I know you want to be supportive of the guy, but that might be taking things a bit too far...
                        Chief Dwayne LeBlanc
                        Paincourtville Volunteer Fire Department
                        Paincourtville, LA

                        "I have a dream. It's not a big dream, it's just a little dream. My dream — and I hope you don't find this too crazy — is that I would like the people of this community to feel that if, God forbid, there were a fire, calling the fire department would actually be a wise thing to do. You can't have people, if their houses are burning down, saying, 'Whatever you do, don't call the fire department!' That would be bad."
                        — C.D. Bales, "Roxanne"

                        Comment


                        • #13
                          Originally posted by dmleblanc View Post
                          I know you want to be supportive of the guy, but that might be taking things a bit too far...











                          Lack of confidence + over-enthusiasm. I've seen that before. Someone who is trying to make up for a personal shortcoming, real (handicap) or perceived (in this case due to a lousy home life when growing up) who it trying to prove that they really are an asset to society. As mentioned, they try too hard. Besides screwing up, they tend to alienate people with their overly gung-ho attitude.

                          Given time, they can become a real asset to the organization. You just have to shepherd them carefully along the way.
                          Opinions my own. Standard disclaimers apply.

                          Everyone goes home. Safety begins with you.

                          Comment


                          • #14
                            Originally posted by Dickey View Post
                            Possibly, he wants to do so good and impress the rest of the crew that he can do and prove himself to them, that he is trying too hard.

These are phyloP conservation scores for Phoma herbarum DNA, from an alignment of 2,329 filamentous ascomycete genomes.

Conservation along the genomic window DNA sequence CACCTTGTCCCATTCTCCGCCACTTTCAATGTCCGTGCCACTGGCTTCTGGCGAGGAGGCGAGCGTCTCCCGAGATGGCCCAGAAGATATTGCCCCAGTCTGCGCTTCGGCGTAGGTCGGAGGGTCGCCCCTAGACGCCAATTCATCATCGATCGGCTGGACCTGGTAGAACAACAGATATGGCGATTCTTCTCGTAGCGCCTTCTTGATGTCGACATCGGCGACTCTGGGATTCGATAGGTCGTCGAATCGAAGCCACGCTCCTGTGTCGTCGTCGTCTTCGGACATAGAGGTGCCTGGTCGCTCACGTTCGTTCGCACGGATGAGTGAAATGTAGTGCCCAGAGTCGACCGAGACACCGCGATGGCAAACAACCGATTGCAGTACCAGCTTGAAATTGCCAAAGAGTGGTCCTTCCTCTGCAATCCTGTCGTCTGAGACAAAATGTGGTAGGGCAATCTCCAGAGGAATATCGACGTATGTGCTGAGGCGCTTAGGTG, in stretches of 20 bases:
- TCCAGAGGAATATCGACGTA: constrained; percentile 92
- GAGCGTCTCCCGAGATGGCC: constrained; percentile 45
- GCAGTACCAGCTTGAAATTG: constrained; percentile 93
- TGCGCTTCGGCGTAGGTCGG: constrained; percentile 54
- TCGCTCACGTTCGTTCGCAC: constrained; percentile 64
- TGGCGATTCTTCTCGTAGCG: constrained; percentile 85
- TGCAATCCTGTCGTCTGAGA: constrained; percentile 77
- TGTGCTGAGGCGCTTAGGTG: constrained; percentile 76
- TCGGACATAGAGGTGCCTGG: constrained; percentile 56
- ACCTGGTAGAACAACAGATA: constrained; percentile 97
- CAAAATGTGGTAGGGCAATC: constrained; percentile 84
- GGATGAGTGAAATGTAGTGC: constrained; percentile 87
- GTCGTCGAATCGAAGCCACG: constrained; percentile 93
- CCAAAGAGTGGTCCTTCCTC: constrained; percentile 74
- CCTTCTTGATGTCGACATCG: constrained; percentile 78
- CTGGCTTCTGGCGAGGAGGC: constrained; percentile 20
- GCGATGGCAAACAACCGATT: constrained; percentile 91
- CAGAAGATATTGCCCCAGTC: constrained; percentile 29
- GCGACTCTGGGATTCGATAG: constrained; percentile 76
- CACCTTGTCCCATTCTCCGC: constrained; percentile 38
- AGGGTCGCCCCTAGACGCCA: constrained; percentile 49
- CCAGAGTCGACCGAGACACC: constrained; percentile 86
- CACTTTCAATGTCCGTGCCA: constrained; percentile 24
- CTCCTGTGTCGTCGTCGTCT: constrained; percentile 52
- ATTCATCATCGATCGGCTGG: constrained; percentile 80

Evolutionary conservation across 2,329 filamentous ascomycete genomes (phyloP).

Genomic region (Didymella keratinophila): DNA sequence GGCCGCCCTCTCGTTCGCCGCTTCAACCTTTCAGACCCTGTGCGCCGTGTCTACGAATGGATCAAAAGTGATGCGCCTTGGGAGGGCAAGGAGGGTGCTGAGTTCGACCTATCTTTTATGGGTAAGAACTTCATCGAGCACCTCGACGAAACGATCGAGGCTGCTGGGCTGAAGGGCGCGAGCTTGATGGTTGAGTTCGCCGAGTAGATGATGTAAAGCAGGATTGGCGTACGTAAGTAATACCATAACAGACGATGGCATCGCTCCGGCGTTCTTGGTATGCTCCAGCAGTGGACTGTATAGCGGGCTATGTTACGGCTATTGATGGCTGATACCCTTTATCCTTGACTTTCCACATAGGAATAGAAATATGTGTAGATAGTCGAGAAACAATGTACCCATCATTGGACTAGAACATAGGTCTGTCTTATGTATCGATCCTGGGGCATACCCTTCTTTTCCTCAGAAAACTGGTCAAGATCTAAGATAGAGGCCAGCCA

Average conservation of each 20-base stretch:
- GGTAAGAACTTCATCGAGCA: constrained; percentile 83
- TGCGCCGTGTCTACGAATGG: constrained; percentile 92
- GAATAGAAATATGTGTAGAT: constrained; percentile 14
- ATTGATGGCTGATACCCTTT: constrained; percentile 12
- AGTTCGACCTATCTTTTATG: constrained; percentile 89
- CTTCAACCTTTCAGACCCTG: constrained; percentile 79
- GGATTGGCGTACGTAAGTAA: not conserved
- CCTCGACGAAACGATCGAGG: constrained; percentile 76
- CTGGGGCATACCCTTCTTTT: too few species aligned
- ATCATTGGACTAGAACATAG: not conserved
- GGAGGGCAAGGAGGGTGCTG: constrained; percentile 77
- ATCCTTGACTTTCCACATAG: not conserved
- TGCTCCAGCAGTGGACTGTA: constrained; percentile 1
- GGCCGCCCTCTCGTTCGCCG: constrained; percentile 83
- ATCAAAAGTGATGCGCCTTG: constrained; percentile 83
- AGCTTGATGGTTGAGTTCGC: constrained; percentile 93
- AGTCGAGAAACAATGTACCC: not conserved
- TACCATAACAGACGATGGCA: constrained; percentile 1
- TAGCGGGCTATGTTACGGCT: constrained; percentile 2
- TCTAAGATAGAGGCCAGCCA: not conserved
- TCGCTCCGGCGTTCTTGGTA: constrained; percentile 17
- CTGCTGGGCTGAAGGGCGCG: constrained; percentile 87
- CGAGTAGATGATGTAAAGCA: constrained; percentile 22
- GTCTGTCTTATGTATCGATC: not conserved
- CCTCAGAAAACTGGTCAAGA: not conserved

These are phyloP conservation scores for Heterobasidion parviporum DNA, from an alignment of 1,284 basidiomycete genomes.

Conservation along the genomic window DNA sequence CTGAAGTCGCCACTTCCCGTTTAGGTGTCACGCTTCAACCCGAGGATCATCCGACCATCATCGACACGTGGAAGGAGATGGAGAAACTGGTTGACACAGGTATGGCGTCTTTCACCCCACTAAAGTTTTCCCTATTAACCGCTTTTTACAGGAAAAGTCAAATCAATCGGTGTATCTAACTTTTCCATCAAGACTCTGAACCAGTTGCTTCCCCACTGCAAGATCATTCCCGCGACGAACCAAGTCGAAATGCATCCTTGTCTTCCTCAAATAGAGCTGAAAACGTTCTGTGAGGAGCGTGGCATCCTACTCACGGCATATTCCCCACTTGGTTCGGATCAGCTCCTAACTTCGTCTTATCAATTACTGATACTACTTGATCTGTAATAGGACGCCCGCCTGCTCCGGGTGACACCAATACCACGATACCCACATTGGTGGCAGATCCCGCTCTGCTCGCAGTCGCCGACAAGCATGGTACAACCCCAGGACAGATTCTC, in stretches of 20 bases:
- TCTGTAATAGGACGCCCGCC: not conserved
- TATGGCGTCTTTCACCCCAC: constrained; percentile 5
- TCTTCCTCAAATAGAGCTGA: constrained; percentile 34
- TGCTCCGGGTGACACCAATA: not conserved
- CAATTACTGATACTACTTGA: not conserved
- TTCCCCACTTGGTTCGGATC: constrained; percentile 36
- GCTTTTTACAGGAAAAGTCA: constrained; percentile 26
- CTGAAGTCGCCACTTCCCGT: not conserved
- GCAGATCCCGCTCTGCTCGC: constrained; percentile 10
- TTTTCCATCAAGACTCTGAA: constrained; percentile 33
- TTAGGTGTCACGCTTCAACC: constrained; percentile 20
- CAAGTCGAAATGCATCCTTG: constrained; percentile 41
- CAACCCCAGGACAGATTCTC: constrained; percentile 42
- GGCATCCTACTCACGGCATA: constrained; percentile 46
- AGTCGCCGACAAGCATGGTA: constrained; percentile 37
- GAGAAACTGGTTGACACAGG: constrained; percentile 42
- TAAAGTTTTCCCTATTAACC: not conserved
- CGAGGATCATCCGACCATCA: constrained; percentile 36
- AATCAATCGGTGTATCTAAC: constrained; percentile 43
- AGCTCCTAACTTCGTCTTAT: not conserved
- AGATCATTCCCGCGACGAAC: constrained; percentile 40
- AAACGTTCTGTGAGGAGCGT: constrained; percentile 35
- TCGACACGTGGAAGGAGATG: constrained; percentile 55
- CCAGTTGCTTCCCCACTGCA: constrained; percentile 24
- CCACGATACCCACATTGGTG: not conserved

This i think has alot to do with it. He is doing better. I am running out of new ideas to do, but I will probably just keep going over the same things until he gets his confidence up. Was just looking for specific drills that have been used.

                            Comment


                            • #15
                              Originally posted by Squad1LT View Post
                              This i think has alot to do with it. He is doing better. I am running out of new ideas to do, but I will probably just keep going over the same things until he gets his confidence up. Was just looking for specific drills that have been used.
                              I would stop trying to pressure him to do things fast. At least for now. In fact, MAKE him slow down. Make him don his gear in over 3 minutes so that he has time to think it through and all movements are deliberate, planned and executed properly. If he looks like he's getting flustered, make him stop, take a breath and continue when calm.

                              Slow down to go faster. Properly>Quickly.

                              My best drills have been when I simulate an actual call as closely as possible. It can be a T\A, fire or medical. Firefighters have no idea what I'm having them respond to until I give them a simulated dispatch. Then they respond exactly as they would in a normal incident except everything is done at half speed. No one runs, hurries or panics. I don't give them advice or directions. Several times during the incident I will radio everyone to stop what they are doing and I will go around and have them explain what they're doing and why. I take notes and we discuss the drill afterwards.

                              Hats off to you for taking extra time for a kid that others might give up on.
                              My wise and profound comments and opinions are mine alone and are in no way associated with any other individual or group.